Bacteria can flourish on your toothbrush as well. Change your toothbrush when it begins to look worn, according to American Dental Association. The American Dental Association recommends switching to a new brush about every three to four months. It is best to leave your bristles in the open air; a closed, moist environment can harbor more bacteria. Also, don't share brushes; it is possible to transfer mouth germs this way.

Don't Forget to Floss
Daily flossing is another important way to keep your mouth clean and healthy. Flossing can help to remove plaque from places that your toothbrush can't reach. Slide your floss in between the teeth. Also clean at the base of each tooth, removing plaque and food debris from underneath the gum line.

Your Diet and Mouth Germs
What you eat can also help to support a healthy smile. Eating lots of sugary and starchy foods will increase the amount of sugars that are available for bacteria in your mouth to thrive upon. Try cutting back on sweet treats and snacking on fresh fruits and veggies instead. When eating grains, be sure to choose whole grains.

Take good care of your teeth with daily brushing and flossing. Eat a balanced diet and see your dentist for regular check-ups. Your dentist can check for signs of cavities and gum disease, the dental hygienist can also clean your teeth, removing the plaque and tartar (hardened dental plaque) that is on your teeth. With excellent oral hygiene, mouth germs don't stand a chance!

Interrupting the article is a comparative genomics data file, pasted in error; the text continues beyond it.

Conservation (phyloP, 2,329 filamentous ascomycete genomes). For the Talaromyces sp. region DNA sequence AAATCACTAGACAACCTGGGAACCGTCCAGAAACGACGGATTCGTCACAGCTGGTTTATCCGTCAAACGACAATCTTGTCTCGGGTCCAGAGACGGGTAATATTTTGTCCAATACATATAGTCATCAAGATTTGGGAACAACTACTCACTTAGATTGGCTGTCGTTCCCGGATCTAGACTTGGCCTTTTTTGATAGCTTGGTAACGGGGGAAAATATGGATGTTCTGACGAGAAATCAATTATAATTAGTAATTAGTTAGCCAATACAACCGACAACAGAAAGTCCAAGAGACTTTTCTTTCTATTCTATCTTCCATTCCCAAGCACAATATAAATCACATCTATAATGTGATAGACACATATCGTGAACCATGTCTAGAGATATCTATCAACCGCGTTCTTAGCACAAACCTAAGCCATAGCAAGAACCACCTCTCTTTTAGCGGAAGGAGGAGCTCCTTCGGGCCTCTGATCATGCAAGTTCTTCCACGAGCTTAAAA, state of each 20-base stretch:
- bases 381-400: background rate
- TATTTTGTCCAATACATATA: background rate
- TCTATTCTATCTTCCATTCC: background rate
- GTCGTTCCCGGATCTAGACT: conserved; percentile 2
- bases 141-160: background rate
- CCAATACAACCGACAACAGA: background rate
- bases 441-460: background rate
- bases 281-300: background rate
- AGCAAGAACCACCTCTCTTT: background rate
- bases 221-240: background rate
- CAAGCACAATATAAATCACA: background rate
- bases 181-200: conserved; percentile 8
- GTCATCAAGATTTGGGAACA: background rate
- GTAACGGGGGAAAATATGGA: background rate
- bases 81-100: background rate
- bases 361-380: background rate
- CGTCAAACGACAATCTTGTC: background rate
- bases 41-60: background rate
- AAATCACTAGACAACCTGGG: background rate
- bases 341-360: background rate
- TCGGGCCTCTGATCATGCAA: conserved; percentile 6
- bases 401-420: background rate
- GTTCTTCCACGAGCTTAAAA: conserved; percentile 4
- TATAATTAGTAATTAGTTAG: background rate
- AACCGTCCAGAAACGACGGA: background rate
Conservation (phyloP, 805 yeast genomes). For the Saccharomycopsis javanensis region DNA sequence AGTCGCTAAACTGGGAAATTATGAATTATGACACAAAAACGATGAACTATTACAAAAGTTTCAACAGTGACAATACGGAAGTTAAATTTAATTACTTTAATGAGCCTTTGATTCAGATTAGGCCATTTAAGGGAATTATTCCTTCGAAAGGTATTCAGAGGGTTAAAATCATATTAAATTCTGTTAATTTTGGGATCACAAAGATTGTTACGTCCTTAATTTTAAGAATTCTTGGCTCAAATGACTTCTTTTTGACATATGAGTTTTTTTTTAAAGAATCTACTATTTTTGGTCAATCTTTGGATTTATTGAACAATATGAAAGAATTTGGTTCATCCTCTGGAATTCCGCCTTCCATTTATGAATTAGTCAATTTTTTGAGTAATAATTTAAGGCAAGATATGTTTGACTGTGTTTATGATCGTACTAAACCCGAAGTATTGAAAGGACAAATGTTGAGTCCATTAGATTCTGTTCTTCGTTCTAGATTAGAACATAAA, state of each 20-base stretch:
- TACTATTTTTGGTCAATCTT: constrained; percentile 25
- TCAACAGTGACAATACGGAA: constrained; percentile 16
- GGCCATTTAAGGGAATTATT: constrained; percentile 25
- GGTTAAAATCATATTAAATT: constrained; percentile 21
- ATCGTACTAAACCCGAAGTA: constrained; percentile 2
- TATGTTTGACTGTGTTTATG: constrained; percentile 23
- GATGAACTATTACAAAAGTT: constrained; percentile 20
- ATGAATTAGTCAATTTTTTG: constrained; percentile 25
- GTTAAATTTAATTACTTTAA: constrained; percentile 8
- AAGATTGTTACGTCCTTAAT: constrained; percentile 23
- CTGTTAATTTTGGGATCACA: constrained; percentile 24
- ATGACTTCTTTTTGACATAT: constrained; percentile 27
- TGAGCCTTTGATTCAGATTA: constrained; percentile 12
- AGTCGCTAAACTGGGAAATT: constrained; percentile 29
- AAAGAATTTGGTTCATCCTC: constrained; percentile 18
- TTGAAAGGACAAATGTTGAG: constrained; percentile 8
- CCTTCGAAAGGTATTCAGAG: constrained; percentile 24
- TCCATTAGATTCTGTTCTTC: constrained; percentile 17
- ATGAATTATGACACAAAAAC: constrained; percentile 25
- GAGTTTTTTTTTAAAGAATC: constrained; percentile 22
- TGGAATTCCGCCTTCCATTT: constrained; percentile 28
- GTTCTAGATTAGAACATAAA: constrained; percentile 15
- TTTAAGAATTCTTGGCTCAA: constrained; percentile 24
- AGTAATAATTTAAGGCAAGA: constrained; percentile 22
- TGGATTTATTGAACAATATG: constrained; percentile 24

To read the entire article visit Colgate.com.

Palos Hills Dental
Anthony Tisoncik, DDS
9700 South Roberts Road
Palos Hills, IL 60465
(708) 599-299
HickoryHillsDental.com

Friday, 1 June 2018

How to Brush Your Teeth Properly: A Quick Guide

Below is an excerpt from an article found on Colgate.com that was written by AM Hopkins

Everyone knows that brushing their teeth plays a major role in their overall health, but they may not be aware of the correct way to brush their teeth. The American Dental Association recommends that you brush your teeth at least twice each day; here is a quick guide to ensure you know how to do it properly.

Purchase the right toothbrush. Before you even begin the process of brushing your teeth, it's important that you have the right toothbrush. The type of toothbrush you select depends on your specific needs. If you need a toothbrush mostly for removing plaque, a soft-bristled brush is best. On the other hand, if you are concerned about reaching hard-to-reach spaces, you should consider a toothbrush with a smaller head. in the Colgate Oral Care resources.

Take your time. You should spend at least two minutes brushing your teeth. This may seem like a long time - the average person usually falls short of this goal - but it is necessary ensure that your teeth are clean. If you're worried about reaching this goal, consider investing in a toothbrush that has an automatic timer or use a stopwatch.

Be thorough. Tilt your toothbrush to a 45 degree angle and ensure that you are cleaning both the outer and inner surfaces of your upper and lower teeth. It is equally important to clean the chewing surfaces of your teeth, as well.

Be gentle. When brushing your teeth, it's important to use short, precise strokes. This ensures that you don't cause any trauma to your mouth and that you reach the specific areas you are trying to target. You should brush the entire surface of the tooth in a gentle back and forth motion.

Don't forget your tongue. Brushing your tongue is an essential part of maintaining proper oral care. Many people often overlook this step, but it is important to both your overall oral hygiene and the freshness of your breath.

To read the entire article visit Colgate.com.

Palos Hills Dental
Anthony Tisoncik, DDS
9700 South Roberts Road
Palos Hills, IL 60465
(708) 599-299
HickoryHillsDental.com